By Matthew Sorrento.
By 1959, when making cinema history via Psycho, Alfred Hitchcock was weary of male victims on the run. In North by Northwest, he delivered what screenwriter Ernest Lehman described as “the Hitchcock picture to end all Hitchcock pictures.” Essentially, it was the last great work by the director to feature an innocent man who has to prove his innocence, a theme he had mastered in his 1930s British films The Man Who Knew Too Much (with Peter Lorre, which would be remade in the 1950s with Jimmy Stewart), Young and Innocent, and the best of the bunch, The 39 Steps. North By Northwest is like a masterful look at the past, a time when Hitchcock already made the theme his personal stamp.
Though he didn’t own up to Fritz Lang’s influence upon him (he denied having seen M to François Truffaut in the latter’s famous book-length interview), Lang took on “Hitchcock” in his wartime spy thriller, Ministry of Fear (1944), now remastered on DVD and Blu-ray by the Criterion Collection. Hitchcock’s spy thrillers of the 1940s, again featuring innocence on the run, satisfied the Office of War Information’s requirement for content addressing the war and demonizing the Axis powers. As a British émigré, who knew the Blitzkrieg as an ever encroaching threat, Hitch responded with coercive entertainment that would, ideally, help support War Bond purchases. A German émigré who escaped Nazis, Lang counteracts in kind against the powerful madness that absorbed his people, almost for good. And yet Lang’s film, like Hitchcock’s, makes Nazism nothing more than a shadow behind more conventional heavies (unlike his two earlier anti-Nazi films, Manhunt and Hangmen Also Die!). Less so than Anatole Litvak’s Confession of a Nazi Spy (1939; now available in America through the Warner Archive), Ministry still entertains before it preaches.
Adept at using cinema for art and entertainment since his early career, Lang treats the Graham Greene “entertainment” (contrasting the author’s more serious “novels”) in modest, yet effective fashion. At face value, Ministry plays much like the noir This Gun for Hire (also a Greene adaptation), with that film’s paced action and development, even if Alan Ladd’s Raven is a killer turned victim/fugitive. (Ironically, Frank Tuttle’s film removed Greene’s wartime intrigue by moving the international European setting, including an unnamed communist country and concerning a government agent, to different Californian cities.)
Ministry of Fear, with its title capturing both purity and severity in a snap (“Ministry” both holy and doom-laden, and “Fear” all the latter) begins equally phantasmagorical. Owning the opening frame, in Lang fashion, is a ticking clock whose hand will free an imprisoned man. The opening conceit returns to Hitchcock’s innocence punished, in that Stephen Neale (Ray Milland) faced the sentence not for harsh murder but the mercy killing of his sick wife. Lang had already reduced humanity to a system in Metropolis, and here he borrows from self for a fresh result. Awaiting his train to London, Neale visits a village festival, in which Lang notes the carnivalesque in the content to mirror the narrative turns to come. After guessing the weight of a cake, Neale visits a fortune teller who gives him the correct amount to win. Seeing it as nothing more than good luck after bad, Neale wins the cake, after a woman at the stand desperately tries to get it back. Today, an actor with such stature as Dan Duryea appearing in background is clearly portentous – sure enough, he reappears two more times in different guises. As Lang delivers it, Duryea means bad business to come for Neale. Soon enough, on the train, a man faking blindness attacks Neale to steal the cake, running off into a bizarre scene amidst an air raid, from which the thief doesn’t survive. Those delighting in the already delirious steps will thrill during the next scene: a séance, in which Neale is pinned for having killed, yes, Dan Duryea.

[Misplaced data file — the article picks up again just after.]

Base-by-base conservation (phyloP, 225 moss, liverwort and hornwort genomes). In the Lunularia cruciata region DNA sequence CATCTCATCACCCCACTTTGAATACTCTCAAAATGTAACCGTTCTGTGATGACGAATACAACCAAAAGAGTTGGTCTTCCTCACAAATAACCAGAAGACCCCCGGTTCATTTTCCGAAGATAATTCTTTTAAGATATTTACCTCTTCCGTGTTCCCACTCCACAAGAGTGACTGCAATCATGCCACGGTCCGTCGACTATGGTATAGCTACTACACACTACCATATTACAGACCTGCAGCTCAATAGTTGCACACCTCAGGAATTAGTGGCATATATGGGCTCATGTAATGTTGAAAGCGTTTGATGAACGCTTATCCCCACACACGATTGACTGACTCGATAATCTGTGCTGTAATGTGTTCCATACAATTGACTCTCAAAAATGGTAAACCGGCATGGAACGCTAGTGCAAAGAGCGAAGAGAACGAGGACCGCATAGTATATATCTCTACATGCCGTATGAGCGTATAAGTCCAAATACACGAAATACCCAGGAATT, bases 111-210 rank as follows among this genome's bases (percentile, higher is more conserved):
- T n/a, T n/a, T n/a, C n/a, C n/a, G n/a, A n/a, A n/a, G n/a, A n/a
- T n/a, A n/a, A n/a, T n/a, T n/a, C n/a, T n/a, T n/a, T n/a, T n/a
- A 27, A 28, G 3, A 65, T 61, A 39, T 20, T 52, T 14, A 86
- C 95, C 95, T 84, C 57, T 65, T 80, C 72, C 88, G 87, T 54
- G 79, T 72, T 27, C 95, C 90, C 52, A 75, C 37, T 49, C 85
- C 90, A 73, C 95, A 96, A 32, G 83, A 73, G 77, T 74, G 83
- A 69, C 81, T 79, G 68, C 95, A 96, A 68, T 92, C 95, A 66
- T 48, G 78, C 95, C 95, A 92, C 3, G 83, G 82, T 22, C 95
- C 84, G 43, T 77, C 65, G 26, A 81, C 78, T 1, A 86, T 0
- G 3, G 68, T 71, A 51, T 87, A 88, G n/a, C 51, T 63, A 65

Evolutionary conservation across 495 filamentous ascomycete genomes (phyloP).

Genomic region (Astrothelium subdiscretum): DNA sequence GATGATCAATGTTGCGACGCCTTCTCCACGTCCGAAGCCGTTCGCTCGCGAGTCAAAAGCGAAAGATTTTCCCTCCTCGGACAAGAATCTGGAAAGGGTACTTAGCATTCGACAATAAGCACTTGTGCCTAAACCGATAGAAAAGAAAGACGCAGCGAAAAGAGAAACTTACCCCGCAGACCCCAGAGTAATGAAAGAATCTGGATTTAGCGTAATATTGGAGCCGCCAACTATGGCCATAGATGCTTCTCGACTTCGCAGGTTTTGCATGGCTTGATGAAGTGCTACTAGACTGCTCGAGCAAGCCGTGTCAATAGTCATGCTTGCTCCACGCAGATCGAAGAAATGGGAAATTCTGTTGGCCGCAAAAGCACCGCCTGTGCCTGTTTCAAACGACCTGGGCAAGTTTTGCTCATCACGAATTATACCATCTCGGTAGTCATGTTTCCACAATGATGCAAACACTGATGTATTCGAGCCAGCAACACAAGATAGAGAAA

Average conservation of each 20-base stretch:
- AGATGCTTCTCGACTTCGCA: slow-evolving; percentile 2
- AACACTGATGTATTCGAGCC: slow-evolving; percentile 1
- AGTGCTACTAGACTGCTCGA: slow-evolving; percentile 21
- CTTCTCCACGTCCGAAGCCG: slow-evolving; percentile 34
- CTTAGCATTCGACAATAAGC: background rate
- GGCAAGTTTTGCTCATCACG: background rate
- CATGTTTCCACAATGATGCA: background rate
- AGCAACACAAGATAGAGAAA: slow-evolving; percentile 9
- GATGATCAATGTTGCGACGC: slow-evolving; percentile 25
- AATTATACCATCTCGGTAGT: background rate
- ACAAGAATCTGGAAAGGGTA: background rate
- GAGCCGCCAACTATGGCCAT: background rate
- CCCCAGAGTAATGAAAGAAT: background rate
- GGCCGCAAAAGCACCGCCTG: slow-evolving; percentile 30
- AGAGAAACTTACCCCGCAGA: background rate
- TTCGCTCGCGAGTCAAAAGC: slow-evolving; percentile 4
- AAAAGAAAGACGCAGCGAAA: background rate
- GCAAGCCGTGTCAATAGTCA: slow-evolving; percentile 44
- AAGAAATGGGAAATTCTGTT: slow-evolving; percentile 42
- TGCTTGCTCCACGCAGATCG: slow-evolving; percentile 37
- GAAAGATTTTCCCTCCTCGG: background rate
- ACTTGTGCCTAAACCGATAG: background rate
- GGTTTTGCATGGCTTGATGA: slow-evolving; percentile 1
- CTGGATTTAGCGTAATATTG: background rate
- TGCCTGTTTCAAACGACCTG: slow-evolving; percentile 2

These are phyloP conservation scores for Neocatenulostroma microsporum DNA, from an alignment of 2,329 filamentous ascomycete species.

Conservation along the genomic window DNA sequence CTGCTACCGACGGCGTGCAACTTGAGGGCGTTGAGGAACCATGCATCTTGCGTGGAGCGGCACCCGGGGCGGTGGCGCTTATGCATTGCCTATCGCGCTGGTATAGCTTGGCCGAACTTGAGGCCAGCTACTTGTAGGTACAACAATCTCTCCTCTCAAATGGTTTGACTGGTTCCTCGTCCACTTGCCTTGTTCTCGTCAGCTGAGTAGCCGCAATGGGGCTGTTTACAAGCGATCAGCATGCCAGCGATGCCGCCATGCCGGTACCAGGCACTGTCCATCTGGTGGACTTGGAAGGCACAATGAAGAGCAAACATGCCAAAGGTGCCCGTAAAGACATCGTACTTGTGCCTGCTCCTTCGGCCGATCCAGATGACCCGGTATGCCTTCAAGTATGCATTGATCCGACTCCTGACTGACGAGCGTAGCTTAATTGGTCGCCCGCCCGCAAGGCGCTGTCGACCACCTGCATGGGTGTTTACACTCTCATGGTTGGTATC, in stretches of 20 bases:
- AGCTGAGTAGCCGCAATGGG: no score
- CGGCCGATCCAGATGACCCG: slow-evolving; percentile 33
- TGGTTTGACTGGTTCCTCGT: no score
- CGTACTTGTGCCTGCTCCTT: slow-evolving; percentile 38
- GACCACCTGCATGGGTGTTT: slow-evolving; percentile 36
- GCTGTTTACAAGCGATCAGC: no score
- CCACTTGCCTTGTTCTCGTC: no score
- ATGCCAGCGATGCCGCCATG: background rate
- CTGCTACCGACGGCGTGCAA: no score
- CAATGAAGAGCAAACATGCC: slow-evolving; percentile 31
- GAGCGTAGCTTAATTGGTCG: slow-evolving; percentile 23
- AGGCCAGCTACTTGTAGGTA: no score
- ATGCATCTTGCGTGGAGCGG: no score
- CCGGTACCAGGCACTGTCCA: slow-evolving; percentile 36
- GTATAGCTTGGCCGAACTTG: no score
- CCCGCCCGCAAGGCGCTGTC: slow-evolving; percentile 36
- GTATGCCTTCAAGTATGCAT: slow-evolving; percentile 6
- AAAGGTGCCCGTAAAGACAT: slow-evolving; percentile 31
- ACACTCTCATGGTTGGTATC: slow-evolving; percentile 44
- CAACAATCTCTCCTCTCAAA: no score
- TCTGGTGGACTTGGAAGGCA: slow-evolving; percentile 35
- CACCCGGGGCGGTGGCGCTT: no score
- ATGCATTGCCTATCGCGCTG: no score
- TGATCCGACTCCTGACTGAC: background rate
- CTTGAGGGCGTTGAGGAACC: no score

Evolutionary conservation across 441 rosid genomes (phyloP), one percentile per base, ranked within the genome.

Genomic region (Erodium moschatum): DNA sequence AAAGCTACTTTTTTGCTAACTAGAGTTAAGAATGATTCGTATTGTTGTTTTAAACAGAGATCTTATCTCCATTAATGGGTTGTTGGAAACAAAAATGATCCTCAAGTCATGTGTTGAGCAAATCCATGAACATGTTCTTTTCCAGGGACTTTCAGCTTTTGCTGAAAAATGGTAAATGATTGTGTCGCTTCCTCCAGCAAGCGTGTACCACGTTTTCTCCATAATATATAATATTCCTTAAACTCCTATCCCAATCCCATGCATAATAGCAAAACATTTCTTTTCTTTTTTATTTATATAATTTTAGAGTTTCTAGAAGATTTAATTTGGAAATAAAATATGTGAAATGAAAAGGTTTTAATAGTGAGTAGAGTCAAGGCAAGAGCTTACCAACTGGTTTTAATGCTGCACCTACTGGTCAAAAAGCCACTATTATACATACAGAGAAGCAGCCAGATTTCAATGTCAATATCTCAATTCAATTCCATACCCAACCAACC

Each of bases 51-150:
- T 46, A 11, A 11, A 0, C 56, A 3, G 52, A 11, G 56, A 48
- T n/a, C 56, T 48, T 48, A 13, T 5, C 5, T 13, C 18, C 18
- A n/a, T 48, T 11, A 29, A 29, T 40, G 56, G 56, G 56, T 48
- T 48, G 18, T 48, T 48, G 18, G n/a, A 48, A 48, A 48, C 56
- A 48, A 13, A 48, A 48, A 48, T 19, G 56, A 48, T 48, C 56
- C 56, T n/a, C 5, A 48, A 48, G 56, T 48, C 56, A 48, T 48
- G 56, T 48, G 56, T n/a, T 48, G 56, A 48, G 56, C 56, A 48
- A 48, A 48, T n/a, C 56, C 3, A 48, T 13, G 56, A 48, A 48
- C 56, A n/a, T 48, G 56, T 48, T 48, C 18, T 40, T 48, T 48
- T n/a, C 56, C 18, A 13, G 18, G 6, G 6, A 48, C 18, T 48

Fans describing this as noir aren’t off the mark. With the connections to This Gun for Hire, the wandering traveler Neale feels a lot like Chandler’s Marlowe, encountering all kinds as he investigates. For those who think another Greene adaptation, The Third Man (by Carol Reed), to be the best type of noir, Ministry will come as a fine companion piece. Lang enthusiasts and experts, such as Joe McElhaney who offers a solid video commentary on the Criterion disc, will note the filmmaker’s complex direction, such as a Scotland Yard ally at first appearing sinister at two moments. While noteworthy auteurist stamps, the complex images hardly seep into the narrative, which is molded more by studio considerations of the crime/spy genres of the time (a light-handed joke a la Hitchcock comes as a coda). Here Lang implies a vague sense of justice, while for Neale, such has been rightly resolved. In the role of Neale, an always weighty Ray Milland lacks the slight demeanor that drives rapid thrillers best. His speeches, intended as pauses of character development, leave us wondering, in frustration, if his character’s about to stay put. The following year, Milland would work better in The Lost Weekend; for the time being, Lang kept him moving.
Matthew Sorrento teaches film at Rutgers University in Camden, NJ. He is the author of The New American Crime Film (McFarland, 2012) and a contributor to the forthcoming Wiley-Blackwell Companion to the War Film.